Wikipedia talk:Wikipedia Signpost/2017-08-05/Recent research

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  • Can we trust this academic paper? Did they compare the 9% increase in improved articles to a control bunch of non-edited articles? The authors do not discuss the overall growth rate of tourism in Spanish cities - is it more or less then 9% ? Would Kippelboy know more? Vojtěch Dostál (talk) 07:09, 5 August 2017 (UTC)
Without having read the full paper myself yet: The review already says that there was indeed a control group. That said, keep in mind that this is a preprint and not yet peer-reviewed, as also already pointed out in the review, which furthermore states that "it's not entirely clear to this reviewer how the statistical significance was ascertained".
BTW I took a slightly closer look at the statistical methods of a somewhat similar discussion paper involving two of the same authors (Slivko and Kummer) in this review two issues ago: "How does unemployment affect reading and editing Wikipedia ? The impact of the Great Recession", and also briefly compared them to that of another author in the subsequent issue.
Regards, Tbayer (WMF) (talk) 05:35, 6 August 2017 (UTC)
  • With regards to the paper on the spanish cities, the edits were reverted on Dutch Wikipedia because they were considered 'promotional spam'. Explanation is provided here. An example edit is this, which says (roughly translated back to English), among others: "In Mogán, it is roughly 360 days per year good weather. The village is also known as the village with permanently good weather. Mogán is situated right next to the sea, and because it is always good eather (sic!) in Mogán, it has been called out by the WHO, world health organization, as an ideal spot for rheumatic patients to recover from their disease" and "Mogán is very proud of her traditions, and this is visible in multiple ways. If you like historical traditions, then a visit to Mogán is recommendable. There are many traditional dance activities and traditional festivities.". These are subjective statements and indeed quite promotional. There were also strong suspicions that this was likely translated from copyrighted sources (although they were not identified). Now imagine users posting long pieces of text like this on multiple articles - that indeed triggers deletion and accusations of sockpuppetry. This is not in line with Dutch standards - I'm curious what the quality of the contributions was in other languages. effeietsanders 09:46, 5 August 2017 (UTC)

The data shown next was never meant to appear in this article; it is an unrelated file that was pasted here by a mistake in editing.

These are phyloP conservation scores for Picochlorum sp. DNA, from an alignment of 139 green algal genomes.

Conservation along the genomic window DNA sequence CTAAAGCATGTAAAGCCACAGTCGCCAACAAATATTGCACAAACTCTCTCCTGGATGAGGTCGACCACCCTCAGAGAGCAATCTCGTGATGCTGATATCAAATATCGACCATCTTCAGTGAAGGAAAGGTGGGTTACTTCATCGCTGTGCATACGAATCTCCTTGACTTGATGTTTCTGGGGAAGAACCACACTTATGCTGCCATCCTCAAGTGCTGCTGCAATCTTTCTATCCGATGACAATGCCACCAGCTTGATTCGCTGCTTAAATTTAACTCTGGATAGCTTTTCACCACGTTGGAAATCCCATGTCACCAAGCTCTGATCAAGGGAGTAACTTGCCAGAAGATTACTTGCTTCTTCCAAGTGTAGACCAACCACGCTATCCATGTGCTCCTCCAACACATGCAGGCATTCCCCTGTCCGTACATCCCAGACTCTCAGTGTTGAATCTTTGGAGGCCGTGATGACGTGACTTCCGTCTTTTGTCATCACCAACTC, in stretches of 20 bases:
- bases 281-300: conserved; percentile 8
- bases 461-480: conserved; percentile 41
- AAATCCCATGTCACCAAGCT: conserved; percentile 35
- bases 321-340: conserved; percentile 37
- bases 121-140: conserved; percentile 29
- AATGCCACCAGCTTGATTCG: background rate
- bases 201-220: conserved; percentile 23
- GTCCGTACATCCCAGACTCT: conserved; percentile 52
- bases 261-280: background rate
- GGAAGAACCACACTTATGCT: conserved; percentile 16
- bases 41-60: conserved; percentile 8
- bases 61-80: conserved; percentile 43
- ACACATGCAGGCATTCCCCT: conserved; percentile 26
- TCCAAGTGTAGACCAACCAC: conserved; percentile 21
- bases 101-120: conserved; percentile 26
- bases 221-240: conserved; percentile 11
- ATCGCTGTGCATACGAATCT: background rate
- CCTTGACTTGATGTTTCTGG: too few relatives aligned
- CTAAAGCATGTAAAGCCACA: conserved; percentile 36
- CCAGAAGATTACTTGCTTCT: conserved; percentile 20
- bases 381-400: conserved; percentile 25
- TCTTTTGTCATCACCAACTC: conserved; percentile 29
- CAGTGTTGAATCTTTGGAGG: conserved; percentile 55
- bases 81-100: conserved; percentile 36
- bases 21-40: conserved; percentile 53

Very illuminating, thanks! Regards, Tbayer (WMF) (talk) 05:35, 6 August 2017 (UTC)
I was pointed elsewhere to this explanation by the research leader: in this talkpage archive. You can read it, it's in English. Basically they admit that the translator added copyrighted text to the Dutch articles (which implies that they didn't do this on purpose, and that this only happened in Dutch), translated from tourism brochures. This text shows that the research leader was aware of this at least after the fact, and I'm quite surprised this is not disclosed in the publication. effeietsanders 12:46, 6 August 2017 (UTC)
And on the German Wikipedia (edits included [1], [2], [3], [4]), there was some milder pushback regarding e.g. lack of references, travel guide language, and unencyclopedic illustrations, to which one of the researchers responded, stating later that there had been an attempt to address the issues. See de:Benutzer_Diskussion:Oltau/Archiv/2014#Spanischkurs and de:Benutzer_Diskussion:Mefk81#Spanischkurs. Regards, Tbayer (WMF) (talk) 22:06, 6 August 2017 (UTC)
Oh, once you hit a wall on nlwiki, it is typically much harder to recover. I won't say it's one of the more welcoming projects. But the way this was conveniently left out of the article is striking - especially as it could signal impacts on other languages where the same method was used. effeietsanders 14:07, 7 August 2017 (UTC)
Well, the authors didn't in any way imply that it was the Dutch Wikipedia's fault. One of my hypotheses was that their translator to Dutch had done a significantly worse job than the others, and I see this is indeed the case. Thanks! --Nemo 06:44, 15 August 2017 (UTC)
  • So content was added to four WPs using tourism brochures as sources .... and the authors claim to show that this kind of promotional editing makes people buy more. Everybody in the paid editing editing ecosystems must be delighted and now has a "scientific" paper they can wave at clients. Nice job screwing the WMF movement by "proving" that promotional editing can "stick" and can lead to higher sales. Jytdog (talk) 16:29, 8 October 2017 (UTC)